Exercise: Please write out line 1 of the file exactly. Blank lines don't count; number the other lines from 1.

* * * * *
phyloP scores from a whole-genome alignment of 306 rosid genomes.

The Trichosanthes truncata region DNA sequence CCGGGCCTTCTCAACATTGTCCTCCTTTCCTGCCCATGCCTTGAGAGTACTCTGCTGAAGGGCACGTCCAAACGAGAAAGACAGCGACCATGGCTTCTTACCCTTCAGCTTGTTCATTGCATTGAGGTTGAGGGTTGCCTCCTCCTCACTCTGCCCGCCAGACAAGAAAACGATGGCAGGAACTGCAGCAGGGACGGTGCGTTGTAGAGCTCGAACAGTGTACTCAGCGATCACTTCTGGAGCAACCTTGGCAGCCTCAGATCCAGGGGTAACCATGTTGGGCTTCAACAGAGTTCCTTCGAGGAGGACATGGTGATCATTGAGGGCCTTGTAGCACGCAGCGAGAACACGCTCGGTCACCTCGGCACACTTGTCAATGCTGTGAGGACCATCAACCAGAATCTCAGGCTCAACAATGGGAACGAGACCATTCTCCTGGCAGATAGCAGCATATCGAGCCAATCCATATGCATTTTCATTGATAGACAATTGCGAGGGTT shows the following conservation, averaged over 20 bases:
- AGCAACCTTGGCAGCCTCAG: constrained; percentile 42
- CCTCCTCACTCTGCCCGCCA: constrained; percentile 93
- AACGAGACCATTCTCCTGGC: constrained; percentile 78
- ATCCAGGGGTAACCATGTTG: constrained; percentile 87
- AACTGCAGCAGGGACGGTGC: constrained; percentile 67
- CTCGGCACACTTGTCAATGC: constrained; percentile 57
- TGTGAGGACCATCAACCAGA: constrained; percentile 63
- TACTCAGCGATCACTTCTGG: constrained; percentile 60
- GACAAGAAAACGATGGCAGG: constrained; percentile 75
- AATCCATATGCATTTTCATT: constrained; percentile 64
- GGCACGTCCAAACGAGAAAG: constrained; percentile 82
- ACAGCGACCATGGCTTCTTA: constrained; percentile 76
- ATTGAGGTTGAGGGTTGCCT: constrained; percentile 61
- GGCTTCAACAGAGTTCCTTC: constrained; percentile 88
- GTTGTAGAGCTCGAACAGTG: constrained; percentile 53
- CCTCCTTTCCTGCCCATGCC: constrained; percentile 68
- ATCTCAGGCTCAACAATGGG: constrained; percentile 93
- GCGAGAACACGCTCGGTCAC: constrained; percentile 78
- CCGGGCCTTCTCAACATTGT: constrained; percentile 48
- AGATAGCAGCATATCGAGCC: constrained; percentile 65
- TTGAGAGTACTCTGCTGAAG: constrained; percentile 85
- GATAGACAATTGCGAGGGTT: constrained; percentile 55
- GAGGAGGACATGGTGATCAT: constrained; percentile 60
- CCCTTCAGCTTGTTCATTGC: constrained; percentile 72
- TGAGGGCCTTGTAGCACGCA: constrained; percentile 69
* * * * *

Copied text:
phyloP scores from a whole-genome alignment of 306 rosid genomes.